Like you, The Brand Coaches are trying to track Shultz’s discount coffee test strategy that runs in the exact opposite direction of his previous announced commitment to “return to basics of what built this great brand.” Remember Howard, what you taught the world, “We will never give up our affordable little luxuries.” Starbucks has never compromised on quality or price. Those millions of mochas and lattes have been sold at a premium price without need for apology. Today’s coffee house has replaced the local cocktail bar as our “third place” for rich conversation, quite meetings and intimate conversation.
Starbucks went from the $1.00/cup test in the greater Seattle area to announcing the purchase of $11,000 Clover single cup espresso making machines being tested in Seattle and a few other cities. Each new premium cup of exotic coffee is individually brewed. That’s a departure from the large pots of coffee from which $1.55/cup is pulled today. The premium coffee is selling for $2.50/cup.
Starbucks is reorganizing from an East and West division into four national divisions: Western/Pacific, Northwest/Mountain, Southeast/Plains and Northeast/Atlantic. The company’s testing pendulum is swinging from one extreme to the other as it seeks out what strategy will get the brand back on its unprecedented profitable growth.
Look for significant menu changes to address a leaner menu and beverage demand as well as a lot of other moves that will try to mirror what many of you are already doing in single locations.
While Starbucks’ mission has always been to crush the mom and pop coffeehouses across North America, it is a safe assessment to say that the best business-building opportunity a single location owner has is to open as close to a Starbucks as possible.
As Seattle’s Best Coffee chain founder Jim Stewart reported, “Let Starbucks do all your marketing and mocha and latte habit forming for you, then watch your own profits soar.” According to Taylor Clark, author of a new hardback release titled Starbucked (a must read,) that is exactly what has happened.
The Brand Coaches need to emphasize that you can only take customers away from Starbucks if you match and surpass their food and beverage consistency and customer service. Yes, we have seen Starbucks drive independently owned coffee houses out of business, but usually the business would have failed anyway.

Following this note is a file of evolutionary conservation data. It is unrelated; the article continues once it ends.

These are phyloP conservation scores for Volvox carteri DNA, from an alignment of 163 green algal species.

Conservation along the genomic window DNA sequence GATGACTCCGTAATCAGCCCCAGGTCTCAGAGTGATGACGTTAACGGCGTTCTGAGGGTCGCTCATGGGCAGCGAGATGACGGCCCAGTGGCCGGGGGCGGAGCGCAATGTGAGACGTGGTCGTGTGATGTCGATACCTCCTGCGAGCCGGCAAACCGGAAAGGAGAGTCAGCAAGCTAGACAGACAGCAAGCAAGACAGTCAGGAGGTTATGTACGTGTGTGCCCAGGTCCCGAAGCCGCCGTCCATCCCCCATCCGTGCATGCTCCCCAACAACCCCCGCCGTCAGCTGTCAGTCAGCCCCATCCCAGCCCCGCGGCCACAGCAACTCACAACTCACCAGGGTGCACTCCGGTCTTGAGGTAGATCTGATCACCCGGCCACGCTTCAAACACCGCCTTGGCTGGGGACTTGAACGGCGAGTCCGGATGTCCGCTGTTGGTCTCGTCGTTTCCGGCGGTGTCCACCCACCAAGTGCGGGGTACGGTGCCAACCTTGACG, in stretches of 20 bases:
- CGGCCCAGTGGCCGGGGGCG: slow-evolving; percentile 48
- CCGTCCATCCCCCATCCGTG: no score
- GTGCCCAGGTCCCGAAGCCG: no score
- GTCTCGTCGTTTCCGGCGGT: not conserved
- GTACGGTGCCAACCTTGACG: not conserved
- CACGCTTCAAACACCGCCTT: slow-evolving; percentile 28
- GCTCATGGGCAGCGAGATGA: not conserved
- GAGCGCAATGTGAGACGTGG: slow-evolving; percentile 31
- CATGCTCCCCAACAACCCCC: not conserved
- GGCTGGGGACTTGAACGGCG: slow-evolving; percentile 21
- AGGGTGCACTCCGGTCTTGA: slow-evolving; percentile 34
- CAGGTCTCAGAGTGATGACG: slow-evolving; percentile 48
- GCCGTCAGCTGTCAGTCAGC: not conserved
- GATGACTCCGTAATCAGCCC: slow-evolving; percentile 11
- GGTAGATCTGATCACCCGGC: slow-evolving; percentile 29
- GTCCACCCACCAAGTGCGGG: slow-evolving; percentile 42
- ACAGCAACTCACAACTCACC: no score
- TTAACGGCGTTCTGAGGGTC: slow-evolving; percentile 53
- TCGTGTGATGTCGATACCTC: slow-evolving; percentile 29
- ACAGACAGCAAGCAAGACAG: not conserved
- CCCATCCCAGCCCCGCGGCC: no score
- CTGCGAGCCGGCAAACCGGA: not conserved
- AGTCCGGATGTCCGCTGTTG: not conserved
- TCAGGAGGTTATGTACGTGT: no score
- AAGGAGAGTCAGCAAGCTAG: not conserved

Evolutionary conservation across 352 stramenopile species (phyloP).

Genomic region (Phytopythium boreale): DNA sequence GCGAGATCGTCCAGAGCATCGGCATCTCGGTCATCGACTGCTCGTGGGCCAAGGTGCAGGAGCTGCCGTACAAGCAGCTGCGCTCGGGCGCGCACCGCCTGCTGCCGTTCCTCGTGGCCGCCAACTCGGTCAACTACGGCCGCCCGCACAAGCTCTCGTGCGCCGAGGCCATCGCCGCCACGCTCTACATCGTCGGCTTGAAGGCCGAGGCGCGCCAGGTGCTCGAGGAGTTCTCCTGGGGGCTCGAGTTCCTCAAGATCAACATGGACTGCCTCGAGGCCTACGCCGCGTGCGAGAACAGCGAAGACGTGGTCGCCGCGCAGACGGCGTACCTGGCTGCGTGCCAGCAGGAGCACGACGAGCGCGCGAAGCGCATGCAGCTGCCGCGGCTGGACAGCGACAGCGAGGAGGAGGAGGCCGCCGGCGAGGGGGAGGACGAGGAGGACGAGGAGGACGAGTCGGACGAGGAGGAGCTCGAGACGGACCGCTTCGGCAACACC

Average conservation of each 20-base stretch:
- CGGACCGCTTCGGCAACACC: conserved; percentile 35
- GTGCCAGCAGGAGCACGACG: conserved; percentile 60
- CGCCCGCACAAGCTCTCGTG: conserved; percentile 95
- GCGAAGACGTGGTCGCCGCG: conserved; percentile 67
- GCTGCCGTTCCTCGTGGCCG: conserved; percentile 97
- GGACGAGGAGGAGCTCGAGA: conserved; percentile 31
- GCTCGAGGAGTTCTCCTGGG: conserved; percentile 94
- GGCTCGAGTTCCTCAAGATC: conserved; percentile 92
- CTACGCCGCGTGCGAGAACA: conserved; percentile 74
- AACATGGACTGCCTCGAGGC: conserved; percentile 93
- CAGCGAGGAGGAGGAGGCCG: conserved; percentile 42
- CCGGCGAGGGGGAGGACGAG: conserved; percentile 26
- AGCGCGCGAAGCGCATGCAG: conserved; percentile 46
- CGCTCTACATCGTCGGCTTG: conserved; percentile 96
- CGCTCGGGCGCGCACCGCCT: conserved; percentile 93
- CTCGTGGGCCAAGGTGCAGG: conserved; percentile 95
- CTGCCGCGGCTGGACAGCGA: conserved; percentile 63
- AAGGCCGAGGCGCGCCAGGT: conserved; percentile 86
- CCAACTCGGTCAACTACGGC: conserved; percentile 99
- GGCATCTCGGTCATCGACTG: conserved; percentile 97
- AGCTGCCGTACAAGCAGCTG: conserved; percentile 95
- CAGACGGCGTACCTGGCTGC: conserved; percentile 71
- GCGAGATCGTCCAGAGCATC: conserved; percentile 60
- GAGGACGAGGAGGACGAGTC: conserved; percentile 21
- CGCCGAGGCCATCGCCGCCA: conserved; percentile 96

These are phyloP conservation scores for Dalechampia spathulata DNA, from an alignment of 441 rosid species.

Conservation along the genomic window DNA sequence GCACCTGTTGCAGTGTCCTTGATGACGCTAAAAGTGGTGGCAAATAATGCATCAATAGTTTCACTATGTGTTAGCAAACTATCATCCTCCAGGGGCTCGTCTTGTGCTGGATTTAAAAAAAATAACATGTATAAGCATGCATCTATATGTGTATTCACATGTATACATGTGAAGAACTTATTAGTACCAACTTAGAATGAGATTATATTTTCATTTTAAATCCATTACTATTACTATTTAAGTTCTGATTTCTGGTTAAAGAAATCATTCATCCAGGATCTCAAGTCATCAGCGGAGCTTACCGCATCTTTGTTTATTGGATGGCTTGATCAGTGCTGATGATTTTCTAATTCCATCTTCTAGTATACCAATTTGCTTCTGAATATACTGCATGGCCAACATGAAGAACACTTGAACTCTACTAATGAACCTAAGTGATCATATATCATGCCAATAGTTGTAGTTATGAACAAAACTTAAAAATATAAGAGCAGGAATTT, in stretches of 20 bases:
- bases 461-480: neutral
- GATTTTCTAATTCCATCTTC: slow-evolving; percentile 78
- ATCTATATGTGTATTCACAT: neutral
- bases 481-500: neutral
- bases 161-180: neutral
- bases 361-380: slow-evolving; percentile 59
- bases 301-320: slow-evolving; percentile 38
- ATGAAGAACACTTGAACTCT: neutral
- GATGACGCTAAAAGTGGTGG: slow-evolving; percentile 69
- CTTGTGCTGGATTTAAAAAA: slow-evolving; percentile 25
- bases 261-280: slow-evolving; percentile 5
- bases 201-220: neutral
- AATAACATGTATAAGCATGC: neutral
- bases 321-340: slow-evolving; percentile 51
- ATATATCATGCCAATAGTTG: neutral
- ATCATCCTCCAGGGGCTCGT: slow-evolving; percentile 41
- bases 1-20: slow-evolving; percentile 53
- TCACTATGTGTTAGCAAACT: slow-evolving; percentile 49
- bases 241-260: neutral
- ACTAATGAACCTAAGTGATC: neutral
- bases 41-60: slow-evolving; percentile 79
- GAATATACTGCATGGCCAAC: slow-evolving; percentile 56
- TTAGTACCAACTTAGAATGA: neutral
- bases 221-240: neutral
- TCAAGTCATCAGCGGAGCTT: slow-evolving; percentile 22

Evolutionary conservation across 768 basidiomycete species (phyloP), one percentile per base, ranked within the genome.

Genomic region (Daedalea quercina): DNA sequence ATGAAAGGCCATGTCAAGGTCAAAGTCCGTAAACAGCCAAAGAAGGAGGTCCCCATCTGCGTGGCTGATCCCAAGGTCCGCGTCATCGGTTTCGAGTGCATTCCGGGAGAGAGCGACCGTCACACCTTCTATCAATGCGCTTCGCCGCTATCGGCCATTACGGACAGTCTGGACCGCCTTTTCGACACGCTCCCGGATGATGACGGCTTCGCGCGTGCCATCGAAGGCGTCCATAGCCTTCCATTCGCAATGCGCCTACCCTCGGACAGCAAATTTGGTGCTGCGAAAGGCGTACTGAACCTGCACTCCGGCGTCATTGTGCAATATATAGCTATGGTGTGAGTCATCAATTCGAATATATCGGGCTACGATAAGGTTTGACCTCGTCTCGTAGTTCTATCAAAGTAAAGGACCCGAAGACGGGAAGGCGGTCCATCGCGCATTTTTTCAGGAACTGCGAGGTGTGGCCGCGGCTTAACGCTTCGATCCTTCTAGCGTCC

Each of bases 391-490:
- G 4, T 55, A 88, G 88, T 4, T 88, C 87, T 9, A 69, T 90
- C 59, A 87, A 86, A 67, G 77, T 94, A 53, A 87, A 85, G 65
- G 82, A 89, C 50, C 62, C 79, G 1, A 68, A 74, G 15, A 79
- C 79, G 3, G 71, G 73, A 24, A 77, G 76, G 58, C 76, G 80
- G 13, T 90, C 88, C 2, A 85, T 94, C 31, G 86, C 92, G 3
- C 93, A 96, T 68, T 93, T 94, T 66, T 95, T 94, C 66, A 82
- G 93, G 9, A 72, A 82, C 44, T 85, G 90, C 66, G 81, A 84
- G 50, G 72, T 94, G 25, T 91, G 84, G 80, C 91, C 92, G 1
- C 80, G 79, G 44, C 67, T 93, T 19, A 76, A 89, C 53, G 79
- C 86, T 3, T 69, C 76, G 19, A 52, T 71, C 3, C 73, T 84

According to recent figures from the Specialty Coffee Association of North America, 57% of the nation’s coffeehouses are still mom and pops. Just over a five-year period from 2000 to 2005 the number of mom and pops grew by 40%, from nearly 9,800 to nearly 14,000 coffeehouses. Starbucks tripled in size in that timeframe - a boom for all concerned.
End of the Growth Boom?
Yes, Howard, the weak economy has affected Starbucks sales as well as soft sales for independents in recent months. The Brand Coaches also believe that North America could be beginning to reach a coffeehouse saturation point (the drive-thru industry is still young East of the Mississippi.) Only those businesses that stand on exceptional customer relationship building, consistent beverage creation quality and a relaxing and highly personalized “third place” environment will survive the next five years.
The bell curve has sounded. The days of amateurs in the retail specialty coffee business are over.
Recognizing the challenges most of our Brand Coach column readers are and will be facing, we commit to being as specific as possible in giving you proven actionable branding and marketing ideas to help you protect and build a profitable independent coffee business.
Tea & Coffee columnists David J. Morris and Lon LaFlamme provide brand and profit building consultation to a number of coffee, retail and b2b businesses across North America. For more information on the Brand Coaches go to: www.thebrandcoaches.com.